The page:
Raccoon

Raccoon.jpg
The raccoon is somewhat larger than a common cat and has a pointed snout. Its forefeet bear some resemblance to hands and are used as such, for it digs up small mussels out of the sand, which form its food when there are no acorns or chestnuts to be had…. It is fattest in autumn and winter, when it lives in hollow logs like a bear without seeking food. The do not hibernate as long as do the bears. In a severe winter it retires for two whole months, otherwise, only four weeks. The flesh is wholesome and tastes like bears' meat and its skin is useful to hatters.

David Zeisberger, History of the North American Indians, 1779-1780.

Facts

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Scientific Name: Procyon lotor
Habitat: Woodlots with nearby a water source.
Adult Weight: 5 - 35 lbs., average 15 - 18 lbs.
Adult Body Length: 18 - 28 inches; tail length: 8 - 12 inches
Breeding Period: late January - March
Litters Per Year: 1
Litter Size: 2 - 7, average 4
Life Expectancy: 3 - 4 years, maximum 13 years
Foods: Omnivore - fruits, nuts, grains, eggs, insects, crayfish, frogs and mice

Notes

These nocturnal animals are easily identified by the dark mask over its eyes and ringed tail. They are often seen turning over rocks or digging under logs in search of food. . Raccoons do not have to "wash" their food before they eat. Raccoons, when hunting, rely on their sense of touch more than eyesight. Biologists believe this is one reason why they wet their front feet, it makes the sense of touch more sensitive. They also rely heavily on their sense of smell.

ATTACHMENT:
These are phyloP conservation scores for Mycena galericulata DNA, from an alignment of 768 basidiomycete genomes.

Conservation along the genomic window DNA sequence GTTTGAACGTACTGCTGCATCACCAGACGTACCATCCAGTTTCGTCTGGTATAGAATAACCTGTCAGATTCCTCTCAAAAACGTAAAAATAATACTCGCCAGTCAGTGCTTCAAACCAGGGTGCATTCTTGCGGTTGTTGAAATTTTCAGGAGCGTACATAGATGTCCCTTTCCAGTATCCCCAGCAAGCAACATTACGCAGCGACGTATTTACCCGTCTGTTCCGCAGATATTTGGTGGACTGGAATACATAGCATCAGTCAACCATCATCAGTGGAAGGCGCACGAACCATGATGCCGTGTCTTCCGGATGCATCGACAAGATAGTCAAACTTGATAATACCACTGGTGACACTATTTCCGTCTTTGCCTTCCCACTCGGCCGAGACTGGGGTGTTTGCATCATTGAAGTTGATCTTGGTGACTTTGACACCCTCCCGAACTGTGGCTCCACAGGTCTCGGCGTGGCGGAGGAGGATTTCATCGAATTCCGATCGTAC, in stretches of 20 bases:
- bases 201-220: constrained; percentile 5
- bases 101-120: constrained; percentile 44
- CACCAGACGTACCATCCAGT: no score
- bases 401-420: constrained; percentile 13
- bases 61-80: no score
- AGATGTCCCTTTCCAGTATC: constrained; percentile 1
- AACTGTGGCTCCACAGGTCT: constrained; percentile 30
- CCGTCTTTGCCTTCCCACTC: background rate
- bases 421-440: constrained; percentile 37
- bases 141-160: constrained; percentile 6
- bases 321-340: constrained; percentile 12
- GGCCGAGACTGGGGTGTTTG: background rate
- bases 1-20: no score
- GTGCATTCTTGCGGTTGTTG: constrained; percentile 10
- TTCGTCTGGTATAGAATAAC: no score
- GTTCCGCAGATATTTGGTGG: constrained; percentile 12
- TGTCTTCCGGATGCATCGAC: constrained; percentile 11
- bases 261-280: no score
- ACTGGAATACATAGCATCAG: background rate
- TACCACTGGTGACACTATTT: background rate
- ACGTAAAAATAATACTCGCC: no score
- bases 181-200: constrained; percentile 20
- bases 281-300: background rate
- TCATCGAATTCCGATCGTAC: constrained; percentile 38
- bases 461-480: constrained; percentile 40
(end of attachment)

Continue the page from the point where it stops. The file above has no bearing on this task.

Because of their skillful use of their front paws, Raccoons are capable of tasks other animals would not be able to do such as moving objects and opening containers and doors. This ability has made Raccoons the focus of many stories portraying them as crafty and sly.

Raccoons can be found across the United States, Canada and parts of Mexico.

History

Prehistory

Archaeologists believe that the Raccoon was hunted and trapped by most prehistoric Indian cultures. The image of the Raccoon has been found on Hopewell effigy pipes.

Pre-Settlement

Raccoon fur was an important commodity in the trade between American Indians and European traders.

Settlement

Early settlers found many Raccoons in Ohio. They hunted Raccoons for food and for pelts. Pelts were used particularly in the making of hats. This "'coonskin cap" was made popular through the stories and legends of Daniel Boone.

Nineteenth Century

The sale of Raccoon pelts by Athens County residents in 1804 helped to purchase books for the start of the Western Library Association. This later became known as The Coonskin Library.

Twentieth Century

Currently in Ohio, Raccoons are hunted for sport and trapped for their pelts, which are used in the fur industry for collars, cuffs and hats. However, there has been a steady decrease in the number of hunters and trappers in the state. As a result, Raccoon populations have soared 800% in the last 15 years. They have had to expand their range and habitat, becoming very urbanized. It is becoming more and more common to see a Raccoon in a backyard, sifting through garbage cans or raiding a garden plot. Raccoons are found in all 88 Ohio counties.

Because of this tremendous increase, there is a growing risk of Raccoon rabies and distemper in the state. Raccoon rabies has been spreading rapidly throughout the Midwest and eastern United States since 1995. As with most wildlife, Raccoons are not aggressive towards humans and will try to avoid them. Humans should make no attempt to make contact with a Raccoon, including touching or feeding.

See Also